Thursday, December 5, 2013

Oak Park Wrong To Mandate That Children Wear Bike Helmets

Sofia Kevenides learning to ride.
Oak Park has chosen the stick rather than the carrot when it comes to encouraging safe cycling for children. A new village ordinance will punish the parents of children under 17 where they are caught riding without a helmet.  This is the wrong approach.

Few sensible people would dispute the benefits of encouraging children to ride their bikes.  Bikes promote independence and good health for kids (and adults).  They also happen to be really fun. Injuries sometimes occur, so kids should be taught safe riding practices and should be encouraged to wear a helmet. When kids wear bike helmets the chance of injury is very significantly reduced. According to Children's Hospital of Illinois, "Wearing a proper fitting helmet can reduce the chances of serious head injuries by 85%." It is hard to argue with statistics like that.

However, as a parent the first trick is to get a child riding in the first place.  My six year old daughter rides a two wheeler now.  She loves it.  She wears a helmet.  But, such was not always the case.  At first, when she was about four, she did not love getting on her bike.  My wife and I had to nudge her a bit.  Once we got her pedaling, we took up the helmet battle.  Often she just would not wear one.  Against my better judgement at the time, I let her ride in the driveway and in front of our Logan Square home with her curls flying free in the breeze, helmetless.  I was just glad that she was riding and liking it.  Sometimes she fell and suffered minor scraps, mostly on her knees and hands.  She never hit her head.  She rode so slowly that it never seemed like she was at risk of a significant head injury even if she crashed.  Eventually, she came to enjoy riding and got good at it.  The helmet came next and it was no big deal.  She always saw her dad wearing one so it seemed like the natural thing to do.  At this point I am glad it did not sweat the helmet thing too much.  I just did not want to fight with her about it.  I wanted her to see all things bicycle in a positive way. Fighting over wearing a helmet did not seem worth it.  I feared it would turn her off riding and would discourage her from getting on her bike.  Once she started enjoying her bike, we more forcefully encouraged her to wear a helmet.

Parents learn quickly to pick their battles with their children as the grow from babies to toddlers to full on knee-skinning, dirt pile jumping kids.  Yeah, children should be encouraged to bike with a helmet, but first they should be encouraged to just ride.  Parents need some leeway with regard to how to accomplish that. The new Oak Park ordinance is fairly harsh.  "Parents of children under 17 will be required to pay a $25 fine or perform up to four hours of community service if their child is caught three times riding a bicycle without a helmet," according to The Chicago Tribune.  Many parents will feel it necessary to force their children to wear a helmet in the face of this potential punishment.  Some may even receive the misleading message that if the law requires helmet use perhaps biking is just too dangerous an activity for their kids.  In my opinion, helmet use for kids and adults alike should be encouraged, not mandated.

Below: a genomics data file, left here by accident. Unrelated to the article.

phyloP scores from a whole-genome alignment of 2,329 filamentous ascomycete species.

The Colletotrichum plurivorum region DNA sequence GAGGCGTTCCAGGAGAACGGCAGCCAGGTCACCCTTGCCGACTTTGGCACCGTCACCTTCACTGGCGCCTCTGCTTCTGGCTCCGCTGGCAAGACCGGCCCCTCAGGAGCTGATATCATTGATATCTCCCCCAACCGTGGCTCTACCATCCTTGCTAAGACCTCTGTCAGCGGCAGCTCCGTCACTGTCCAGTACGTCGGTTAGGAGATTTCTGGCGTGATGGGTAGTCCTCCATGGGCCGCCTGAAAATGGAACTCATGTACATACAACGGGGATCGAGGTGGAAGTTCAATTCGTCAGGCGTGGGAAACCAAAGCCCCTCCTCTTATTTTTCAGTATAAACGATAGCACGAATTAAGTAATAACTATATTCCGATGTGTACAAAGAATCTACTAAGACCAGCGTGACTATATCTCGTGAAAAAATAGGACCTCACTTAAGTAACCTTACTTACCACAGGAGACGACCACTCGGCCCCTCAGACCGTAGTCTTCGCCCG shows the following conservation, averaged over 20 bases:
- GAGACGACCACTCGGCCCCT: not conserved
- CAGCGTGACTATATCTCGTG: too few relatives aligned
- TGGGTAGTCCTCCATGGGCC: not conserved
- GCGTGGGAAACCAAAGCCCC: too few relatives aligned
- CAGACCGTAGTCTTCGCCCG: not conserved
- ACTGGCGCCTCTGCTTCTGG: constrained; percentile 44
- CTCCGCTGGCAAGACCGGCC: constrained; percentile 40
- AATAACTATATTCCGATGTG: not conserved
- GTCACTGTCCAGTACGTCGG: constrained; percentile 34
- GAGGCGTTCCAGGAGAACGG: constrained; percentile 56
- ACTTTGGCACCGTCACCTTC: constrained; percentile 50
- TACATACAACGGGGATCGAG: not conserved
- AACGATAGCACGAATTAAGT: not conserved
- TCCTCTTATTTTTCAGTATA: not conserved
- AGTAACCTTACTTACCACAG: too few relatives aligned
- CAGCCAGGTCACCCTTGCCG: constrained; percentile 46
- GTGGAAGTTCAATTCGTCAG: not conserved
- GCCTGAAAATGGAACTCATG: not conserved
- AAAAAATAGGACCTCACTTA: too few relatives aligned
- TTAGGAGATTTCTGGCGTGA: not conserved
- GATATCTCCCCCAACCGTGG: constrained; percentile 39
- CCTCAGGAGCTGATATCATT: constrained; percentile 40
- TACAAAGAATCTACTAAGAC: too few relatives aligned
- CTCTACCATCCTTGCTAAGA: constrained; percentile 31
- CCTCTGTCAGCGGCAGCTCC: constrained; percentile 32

6 comments:

  1. You write: "'Wearing a proper fitting helmet can reduce the chances of serious head injuries by 85%.' It is hard to argue with statistics like that."

    It's super easy to argue against that particular statistic, because it's wrong. It comes from a 30 year old Seattle study that compared E.R. visits of helmet wearing kids vs non helmet wearing kids.

    In the 1980s, when this study occurred, the helmet wearing population were overwhelmingly children of affluent parents riding in park like settings. Their injuries tended to be cuts from falling over or hitting a park bench, that kind of stuff.

    The non-helmet wearing population tended to be city kids doing stupid stunts with their BMX bikes while riding in traffic. They get hit by a truck and, yeah, they tended to have severe head injuries and death.

    When somebody used the Seattle study data to "prove" that helmets also prevent 85% of broken legs, the study was discredited and people stopped spreading the data. It irks me to see pediatric institutions still spreading that particular lie.